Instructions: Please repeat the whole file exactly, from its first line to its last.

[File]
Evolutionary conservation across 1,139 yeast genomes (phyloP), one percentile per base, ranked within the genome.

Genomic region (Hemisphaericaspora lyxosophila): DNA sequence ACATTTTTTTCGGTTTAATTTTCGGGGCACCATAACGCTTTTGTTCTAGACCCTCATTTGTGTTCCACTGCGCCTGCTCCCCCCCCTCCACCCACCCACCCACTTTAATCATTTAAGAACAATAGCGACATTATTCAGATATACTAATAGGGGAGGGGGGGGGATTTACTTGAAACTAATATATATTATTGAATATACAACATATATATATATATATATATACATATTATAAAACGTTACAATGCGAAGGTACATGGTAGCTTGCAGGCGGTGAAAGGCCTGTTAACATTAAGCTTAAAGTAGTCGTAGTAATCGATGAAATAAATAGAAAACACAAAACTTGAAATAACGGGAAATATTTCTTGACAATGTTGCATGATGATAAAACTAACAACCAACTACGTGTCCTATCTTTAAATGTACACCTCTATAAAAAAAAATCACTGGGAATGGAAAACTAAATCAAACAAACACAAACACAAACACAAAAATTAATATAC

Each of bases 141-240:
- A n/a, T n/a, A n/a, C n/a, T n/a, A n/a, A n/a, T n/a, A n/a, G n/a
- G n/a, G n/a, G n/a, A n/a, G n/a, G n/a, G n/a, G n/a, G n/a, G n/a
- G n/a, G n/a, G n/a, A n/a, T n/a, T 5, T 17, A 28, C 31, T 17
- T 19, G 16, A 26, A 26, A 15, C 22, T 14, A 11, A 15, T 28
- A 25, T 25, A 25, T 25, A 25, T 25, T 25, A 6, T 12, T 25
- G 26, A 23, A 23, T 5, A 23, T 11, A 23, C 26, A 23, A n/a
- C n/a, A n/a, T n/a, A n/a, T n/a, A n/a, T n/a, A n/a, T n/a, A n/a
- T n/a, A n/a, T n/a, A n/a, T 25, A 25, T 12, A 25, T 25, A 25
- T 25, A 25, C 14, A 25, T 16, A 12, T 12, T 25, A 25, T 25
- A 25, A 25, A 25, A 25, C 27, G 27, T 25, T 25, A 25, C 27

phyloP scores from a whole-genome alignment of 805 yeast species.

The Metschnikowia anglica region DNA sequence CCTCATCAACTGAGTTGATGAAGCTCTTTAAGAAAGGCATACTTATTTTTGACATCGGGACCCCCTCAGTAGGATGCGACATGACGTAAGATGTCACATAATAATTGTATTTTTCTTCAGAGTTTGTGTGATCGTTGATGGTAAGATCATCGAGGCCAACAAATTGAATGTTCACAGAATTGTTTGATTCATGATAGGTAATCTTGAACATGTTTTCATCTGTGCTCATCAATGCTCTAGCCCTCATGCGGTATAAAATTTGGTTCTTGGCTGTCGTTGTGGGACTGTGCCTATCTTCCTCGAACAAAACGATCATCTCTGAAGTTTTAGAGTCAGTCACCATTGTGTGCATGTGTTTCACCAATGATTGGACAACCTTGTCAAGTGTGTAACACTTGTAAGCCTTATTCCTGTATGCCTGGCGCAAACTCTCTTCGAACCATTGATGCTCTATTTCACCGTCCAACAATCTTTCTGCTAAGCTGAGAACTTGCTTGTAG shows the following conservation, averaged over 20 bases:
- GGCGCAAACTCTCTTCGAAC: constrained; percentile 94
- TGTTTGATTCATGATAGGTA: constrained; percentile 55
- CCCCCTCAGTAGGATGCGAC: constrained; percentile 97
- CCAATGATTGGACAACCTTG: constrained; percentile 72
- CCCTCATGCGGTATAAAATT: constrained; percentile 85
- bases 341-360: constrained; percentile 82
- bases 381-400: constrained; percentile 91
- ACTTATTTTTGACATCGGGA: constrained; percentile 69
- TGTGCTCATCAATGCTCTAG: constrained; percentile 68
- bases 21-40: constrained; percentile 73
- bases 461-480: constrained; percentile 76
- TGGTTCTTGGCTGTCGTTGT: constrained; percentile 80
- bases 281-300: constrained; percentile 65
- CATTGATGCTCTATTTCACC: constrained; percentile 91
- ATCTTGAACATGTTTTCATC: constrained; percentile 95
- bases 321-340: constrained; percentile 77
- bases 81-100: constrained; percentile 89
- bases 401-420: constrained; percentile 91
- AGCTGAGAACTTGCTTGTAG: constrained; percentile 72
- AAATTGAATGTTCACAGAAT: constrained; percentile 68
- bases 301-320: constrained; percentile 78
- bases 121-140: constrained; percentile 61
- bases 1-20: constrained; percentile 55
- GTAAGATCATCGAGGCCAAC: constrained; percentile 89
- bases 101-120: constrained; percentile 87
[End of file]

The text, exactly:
Evolutionary conservation across 1,139 yeast genomes (phyloP), one percentile per base, ranked within the genome.

Genomic region (Hemisphaericaspora lyxosophila): DNA sequence ACATTTTTTTCGGTTTAATTTTCGGGGCACCATAACGCTTTTGTTCTAGACCCTCATTTGTGTTCCACTGCGCCTGCTCCCCCCCCTCCACCCACCCACCCACTTTAATCATTTAAGAACAATAGCGACATTATTCAGATATACTAATAGGGGAGGGGGGGGGATTTACTTGAAACTAATATATATTATTGAATATACAACATATATATATATATATATATACATATTATAAAACGTTACAATGCGAAGGTACATGGTAGCTTGCAGGCGGTGAAAGGCCTGTTAACATTAAGCTTAAAGTAGTCGTAGTAATCGATGAAATAAATAGAAAACACAAAACTTGAAATAACGGGAAATATTTCTTGACAATGTTGCATGATGATAAAACTAACAACCAACTACGTGTCCTATCTTTAAATGTACACCTCTATAAAAAAAAATCACTGGGAATGGAAAACTAAATCAAACAAACACAAACACAAACACAAAAATTAATATAC

Each of bases 141-240:
- A n/a, T n/a, A n/a, C n/a, T n/a, A n/a, A n/a, T n/a, A n/a, G n/a
- G n/a, G n/a, G n/a, A n/a, G n/a, G n/a, G n/a, G n/a, G n/a, G n/a
- G n/a, G n/a, G n/a, A n/a, T n/a, T 5, T 17, A 28, C 31, T 17
- T 19, G 16, A 26, A 26, A 15, C 22, T 14, A 11, A 15, T 28
- A 25, T 25, A 25, T 25, A 25, T 25, T 25, A 6, T 12, T 25
- G 26, A 23, A 23, T 5, A 23, T 11, A 23, C 26, A 23, A n/a
- C n/a, A n/a, T n/a, A n/a, T n/a, A n/a, T n/a, A n/a, T n/a, A n/a
- T n/a, A n/a, T n/a, A n/a, T 25, A 25, T 12, A 25, T 25, A 25
- T 25, A 25, C 14, A 25, T 16, A 12, T 12, T 25, A 25, T 25
- A 25, A 25, A 25, A 25, C 27, G 27, T 25, T 25, A 25, C 27

phyloP scores from a whole-genome alignment of 805 yeast species.

The Metschnikowia anglica region DNA sequence CCTCATCAACTGAGTTGATGAAGCTCTTTAAGAAAGGCATACTTATTTTTGACATCGGGACCCCCTCAGTAGGATGCGACATGACGTAAGATGTCACATAATAATTGTATTTTTCTTCAGAGTTTGTGTGATCGTTGATGGTAAGATCATCGAGGCCAACAAATTGAATGTTCACAGAATTGTTTGATTCATGATAGGTAATCTTGAACATGTTTTCATCTGTGCTCATCAATGCTCTAGCCCTCATGCGGTATAAAATTTGGTTCTTGGCTGTCGTTGTGGGACTGTGCCTATCTTCCTCGAACAAAACGATCATCTCTGAAGTTTTAGAGTCAGTCACCATTGTGTGCATGTGTTTCACCAATGATTGGACAACCTTGTCAAGTGTGTAACACTTGTAAGCCTTATTCCTGTATGCCTGGCGCAAACTCTCTTCGAACCATTGATGCTCTATTTCACCGTCCAACAATCTTTCTGCTAAGCTGAGAACTTGCTTGTAG shows the following conservation, averaged over 20 bases:
- GGCGCAAACTCTCTTCGAAC: constrained; percentile 94
- TGTTTGATTCATGATAGGTA: constrained; percentile 55
- CCCCCTCAGTAGGATGCGAC: constrained; percentile 97
- CCAATGATTGGACAACCTTG: constrained; percentile 72
- CCCTCATGCGGTATAAAATT: constrained; percentile 85
- bases 341-360: constrained; percentile 82
- bases 381-400: constrained; percentile 91
- ACTTATTTTTGACATCGGGA: constrained; percentile 69
- TGTGCTCATCAATGCTCTAG: constrained; percentile 68
- bases 21-40: constrained; percentile 73
- bases 461-480: constrained; percentile 76
- TGGTTCTTGGCTGTCGTTGT: constrained; percentile 80
- bases 281-300: constrained; percentile 65
- CATTGATGCTCTATTTCACC: constrained; percentile 91
- ATCTTGAACATGTTTTCATC: constrained; percentile 95
- bases 321-340: constrained; percentile 77
- bases 81-100: constrained; percentile 89
- bases 401-420: constrained; percentile 91
- AGCTGAGAACTTGCTTGTAG: constrained; percentile 72
- AAATTGAATGTTCACAGAAT: constrained; percentile 68
- bases 301-320: constrained; percentile 78
- bases 121-140: constrained; percentile 61
- bases 1-20: constrained; percentile 55
- GTAAGATCATCGAGGCCAAC: constrained; percentile 89
- bases 101-120: constrained; percentile 87